Wife was arrested in 1999.   The trial court thereupon issued an order under the Freeze and Seize Law, freezing various bank accounts held in her name, as well as the Trabuco Canyon and Dove Canyon residences.   In 2002, a court-appointed receiver sold both properties and deposited the funds in interest-bearing bank accounts. The Trabuco Canyon sale netted $155,330, and the Dove Canyon sale netted $538,201.

In 2000, at her preliminary hearing, Wife signed a Tahl form in which she admitted embezzling over $250,000 from Q-Soft.  (In re Tahl (1969) 1 Cal.3d 122, 81 Cal.Rptr. 577, 460 P.2d 449 (Tahl ).)   However, Wife subsequently withdrew the plea, and it was not introduced at her criminal trial.

In February 2004, a jury convicted Wife of multiple counts of grand theft, forgery, and aggravated white collar crime.   She was sentenced to four years in prison.   A different panel of this court affirmed the criminal conviction.  (People v. Mahdavi (Mar. 21, 2006), G033693, 2006 WL 711284 [nonpub. opn.].)

The parties submitted their claims under the Freeze and Seize Law in March 2004.   The receiver's report, filed April 2, 2004, determined that Q-Soft was entitled to a total restitution of $360,529, which sum included $177,000 as the value of the stolen funds, plus interest from the date of loss, attorney fees and collection costs, accounting fees and auditor fees.2

Q-Soft objected, submitting a revised calculation for $588,378, including a higher amount ($261,876) as the value of the stolen funds.   This was the stated amount in Wife's Tahl form “when she acknowledged that she had stolen money from Q-Soft.”   Opposing counsel objected to use of the Tahl figures because “[t]he fact that [Wife] withdrew the plea I think should indicate that she did not agree with the amount of the restitution.”

On April 9, 2004, the court held a hearing on the restitution claims.   Q-Soft, Mahallaty and Cummings were each represented by counsel.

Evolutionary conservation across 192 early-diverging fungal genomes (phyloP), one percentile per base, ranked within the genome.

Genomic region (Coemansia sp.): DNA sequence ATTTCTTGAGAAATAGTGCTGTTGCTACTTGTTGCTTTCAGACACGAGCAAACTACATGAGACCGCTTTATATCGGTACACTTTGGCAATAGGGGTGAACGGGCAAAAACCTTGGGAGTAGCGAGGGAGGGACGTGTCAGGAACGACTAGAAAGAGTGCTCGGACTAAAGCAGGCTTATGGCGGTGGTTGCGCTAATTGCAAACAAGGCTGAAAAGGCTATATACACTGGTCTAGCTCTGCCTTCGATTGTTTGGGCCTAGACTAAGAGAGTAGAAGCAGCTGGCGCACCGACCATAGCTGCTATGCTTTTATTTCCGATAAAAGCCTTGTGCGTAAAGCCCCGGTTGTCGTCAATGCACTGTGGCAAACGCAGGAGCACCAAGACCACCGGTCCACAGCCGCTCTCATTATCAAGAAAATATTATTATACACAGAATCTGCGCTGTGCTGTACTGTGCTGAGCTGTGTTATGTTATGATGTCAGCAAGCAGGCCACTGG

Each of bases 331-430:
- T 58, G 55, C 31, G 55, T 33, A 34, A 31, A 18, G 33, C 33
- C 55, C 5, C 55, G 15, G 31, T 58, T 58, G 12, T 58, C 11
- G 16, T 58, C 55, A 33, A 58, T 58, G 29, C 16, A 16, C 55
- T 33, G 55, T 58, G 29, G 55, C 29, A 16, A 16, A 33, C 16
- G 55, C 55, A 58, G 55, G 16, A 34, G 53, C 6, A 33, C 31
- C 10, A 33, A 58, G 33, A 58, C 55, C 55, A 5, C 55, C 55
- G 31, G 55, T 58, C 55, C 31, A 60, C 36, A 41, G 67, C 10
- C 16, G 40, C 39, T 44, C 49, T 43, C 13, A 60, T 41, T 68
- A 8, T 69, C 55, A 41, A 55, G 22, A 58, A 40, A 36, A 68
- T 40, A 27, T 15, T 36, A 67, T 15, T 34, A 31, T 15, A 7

On April 21, 2004, the court ruled in favor of Mahallaty and Cummings and against Q-Soft.   The court determined that both Mahallaty and Cummings were “innocent spouses” under section 186.11.   The court rejected Q-Soft's reliance on the Tahl form, finding “the amount of restitution was determined from the trial and not from the guilty plea that the defendant had previously entered before she was convicted by a jury.  [¶] A defendant, in entering a guilty plea may have been willing to pay more restitution to cut down the amount of jail time.”   The court adopted the distribution plan proposed in the receiver's report of April 2, 2004, and directed the preparation of an appropriate order.   On May 13, 2004, the court issued an order for restitution directing that Q-Soft be paid the sum of $231,221, plus interest.   On the same date, the court issued a separate order that the Franchise Tax Board be paid the sum of $59,312 in restitution, plus ten percent interest. The People applied for an abstract of judgment on the Franchise Tax Board's behalf.

The receiver submitted a fifth status report in July 2004.   The receiver calculated Q-Soft's restitution claim at $366,976, including interest as of June 30, 2004.   Interest thereafter would continue to accrue at $23,122 each year, or about $63 per day.   The receiver proposed that Q-Soft and Mahallaty receive $77,665 as their equal shares to the proceeds of the sale of the Trabuco Canyon property, and that Q-Soft and Cummings receive $269,100 as their equal shares to the proceeds of the sale of the Dove Canyon property.